Central & South Asia

Afghanistan to allow US bases to remain

The two countries are hammering out a deal to allow limited US troop presence when the international coalition leaves.

Last Modified: 09 May 2013 15:59
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President Hamid Karzai said Afghanistan wants US commitment to boost security and strengthen forces [Reuters]

Hamid Karzai, the Afghan president, has said that he would allow the US to keep nine bases after its troops pullout in 2014 if that is in the best interest of his country.

"We are in very serious and delicate negotiations with America," Karzai said on Thursday. "America has got its demands, Afghanistan too has its own demands, and its own interests .... They want nine bases across Afghanistan."

After more than 11 years of US-led military intervention in Afghanistan, the two countries are hammering out a deal to allow a limited US troop presence to remain when the international coalition leaves next year.

The size of the "residual" force has not been agreed, with numbers ranging from 2,500 to 12,000, according to US officials, as Washington winds down a war that has become deeply unpopular at home.

Soldiers kept in Afghanistan would target al-Qaeda fighters and help train the local army and police - but a hasty withdrawal could also threaten fragile gains secured since the Taliban were ousted in 2001.

Karzai said he would allow bases in Kabul, Bagram, Mazar-eSharif, Jalalabad, Gardez, Kandahar, Helmand, Shindand and Herat if Afghanistan's security and economic conditions were met.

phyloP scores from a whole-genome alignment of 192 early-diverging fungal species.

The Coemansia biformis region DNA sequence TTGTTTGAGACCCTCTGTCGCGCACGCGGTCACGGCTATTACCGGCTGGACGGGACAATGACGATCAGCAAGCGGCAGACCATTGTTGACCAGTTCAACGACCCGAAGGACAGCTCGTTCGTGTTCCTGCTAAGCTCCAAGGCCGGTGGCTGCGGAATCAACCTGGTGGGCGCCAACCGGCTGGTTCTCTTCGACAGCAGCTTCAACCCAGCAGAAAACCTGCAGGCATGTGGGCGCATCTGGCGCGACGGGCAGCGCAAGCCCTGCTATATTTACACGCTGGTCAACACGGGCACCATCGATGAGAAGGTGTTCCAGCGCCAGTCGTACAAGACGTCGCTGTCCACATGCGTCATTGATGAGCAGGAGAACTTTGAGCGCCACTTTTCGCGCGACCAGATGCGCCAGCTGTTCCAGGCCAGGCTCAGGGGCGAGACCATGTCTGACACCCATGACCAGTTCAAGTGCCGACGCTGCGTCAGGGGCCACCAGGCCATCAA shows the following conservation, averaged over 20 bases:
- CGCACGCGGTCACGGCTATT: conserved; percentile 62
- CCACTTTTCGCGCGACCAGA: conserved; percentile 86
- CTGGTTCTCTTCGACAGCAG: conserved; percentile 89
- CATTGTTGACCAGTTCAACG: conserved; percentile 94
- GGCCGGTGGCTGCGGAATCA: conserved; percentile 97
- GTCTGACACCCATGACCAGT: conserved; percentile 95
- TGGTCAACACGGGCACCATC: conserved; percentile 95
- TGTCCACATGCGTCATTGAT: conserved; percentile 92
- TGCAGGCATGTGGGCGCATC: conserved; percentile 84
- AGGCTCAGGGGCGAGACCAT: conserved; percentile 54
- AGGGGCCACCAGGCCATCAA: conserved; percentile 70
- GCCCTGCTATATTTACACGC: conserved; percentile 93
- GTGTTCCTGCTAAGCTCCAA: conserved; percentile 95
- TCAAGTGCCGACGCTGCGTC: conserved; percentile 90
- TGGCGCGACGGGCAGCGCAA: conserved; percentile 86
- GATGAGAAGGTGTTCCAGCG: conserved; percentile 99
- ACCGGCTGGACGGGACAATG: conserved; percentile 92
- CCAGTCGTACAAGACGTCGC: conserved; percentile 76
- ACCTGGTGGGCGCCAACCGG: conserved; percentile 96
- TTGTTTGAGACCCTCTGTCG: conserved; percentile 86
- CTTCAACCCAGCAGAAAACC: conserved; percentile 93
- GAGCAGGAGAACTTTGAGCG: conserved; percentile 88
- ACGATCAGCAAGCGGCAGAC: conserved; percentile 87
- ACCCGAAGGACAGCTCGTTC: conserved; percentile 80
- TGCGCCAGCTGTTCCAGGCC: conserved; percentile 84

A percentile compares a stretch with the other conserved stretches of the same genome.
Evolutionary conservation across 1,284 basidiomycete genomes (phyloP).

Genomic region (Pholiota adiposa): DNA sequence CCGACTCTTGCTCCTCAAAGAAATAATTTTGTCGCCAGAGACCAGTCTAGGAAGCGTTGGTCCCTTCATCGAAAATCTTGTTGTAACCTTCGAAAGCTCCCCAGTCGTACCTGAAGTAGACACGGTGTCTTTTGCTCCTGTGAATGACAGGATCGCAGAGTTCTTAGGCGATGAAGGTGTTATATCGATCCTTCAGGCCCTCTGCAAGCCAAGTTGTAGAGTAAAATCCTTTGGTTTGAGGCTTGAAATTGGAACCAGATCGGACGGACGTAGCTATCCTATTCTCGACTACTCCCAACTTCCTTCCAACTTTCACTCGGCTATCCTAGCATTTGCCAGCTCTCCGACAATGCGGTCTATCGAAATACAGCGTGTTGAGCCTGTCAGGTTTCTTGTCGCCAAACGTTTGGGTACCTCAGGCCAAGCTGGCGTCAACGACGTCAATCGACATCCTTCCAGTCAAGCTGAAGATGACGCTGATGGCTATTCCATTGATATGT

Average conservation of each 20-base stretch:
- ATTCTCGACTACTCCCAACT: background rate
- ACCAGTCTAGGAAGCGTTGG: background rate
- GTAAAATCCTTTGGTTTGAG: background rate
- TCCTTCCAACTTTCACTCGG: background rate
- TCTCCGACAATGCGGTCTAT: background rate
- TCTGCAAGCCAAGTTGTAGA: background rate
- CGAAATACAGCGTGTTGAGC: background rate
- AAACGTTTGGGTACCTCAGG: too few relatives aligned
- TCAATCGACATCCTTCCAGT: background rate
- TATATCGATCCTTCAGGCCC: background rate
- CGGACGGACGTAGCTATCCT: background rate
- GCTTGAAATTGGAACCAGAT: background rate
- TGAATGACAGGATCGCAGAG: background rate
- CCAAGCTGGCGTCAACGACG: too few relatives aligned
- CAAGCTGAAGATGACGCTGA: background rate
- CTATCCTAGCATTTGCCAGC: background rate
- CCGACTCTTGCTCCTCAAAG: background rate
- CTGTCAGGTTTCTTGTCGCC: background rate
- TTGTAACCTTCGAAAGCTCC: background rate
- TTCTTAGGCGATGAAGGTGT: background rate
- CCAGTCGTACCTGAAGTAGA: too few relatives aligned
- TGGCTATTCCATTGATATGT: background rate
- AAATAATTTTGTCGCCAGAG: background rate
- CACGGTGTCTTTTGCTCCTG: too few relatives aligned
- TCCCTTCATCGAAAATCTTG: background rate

David Snepp, spokesman for the US embassy in Kabul, said Washington "will not comment on the specifics of the Bilateral Strategic Agreement. As President Obama has made clear, we do not seek permanent military bases in Afghanistan. We envision that agreement will address access to and use of Afghan facilities."

Afghanistan interest

"We agree to give you the bases. We see their staying in Afghanistan beyond 2014 in the interests of Afghanistan as well as NATO," Karzai said.

"Our conditions are that the US intensify efforts in the peace process, strengthen Afghanistan's security forces, provide concrete support to the economy - power, roads and dams - and provide assistance in governance.

"If these are met, we are ready to sign the security pact," Karzai told his audience during a speech at Kabul University.

US officials have reportedly said that if 6,000 troops were kept in Afghanistan after 2014, only two bases, in the capital Kabul and at Bagram airfield, would be maintained.

Relations between the US and Afghanistan have been rocky this year as a transition phase begins with 100,000 NATO coalition troops pulling back from the fight against the Taliban.

Afghan security forces are taking over responsibility, but doubts remain whether they will be able to control violence that increasingly targets local soldiers and government officials.

The US has avoided revealing its plans in Afghanistan after 2014 and Karzai's claim that a total of nine US bases may be kept open will intensify pressure on President Barack Obama.

Immunity from Afghan law for the remaining US troops is likely to be a key demand from Obama, and Karzai has said the issue may have to be decided by a gathering of tribal elders.

Waheed Wafa, analyst and director of the Afghanistan Center at Kabul University, said the president - who is due to step down next year - was testing public and regional opinion on the future US troop presence.

"Previously he said the US wants bases, now he gives this figure [of nine bases] and later he may give more details to see the reaction," Wafa said. "He is also keen to judge the response of Pakistan and Iran."


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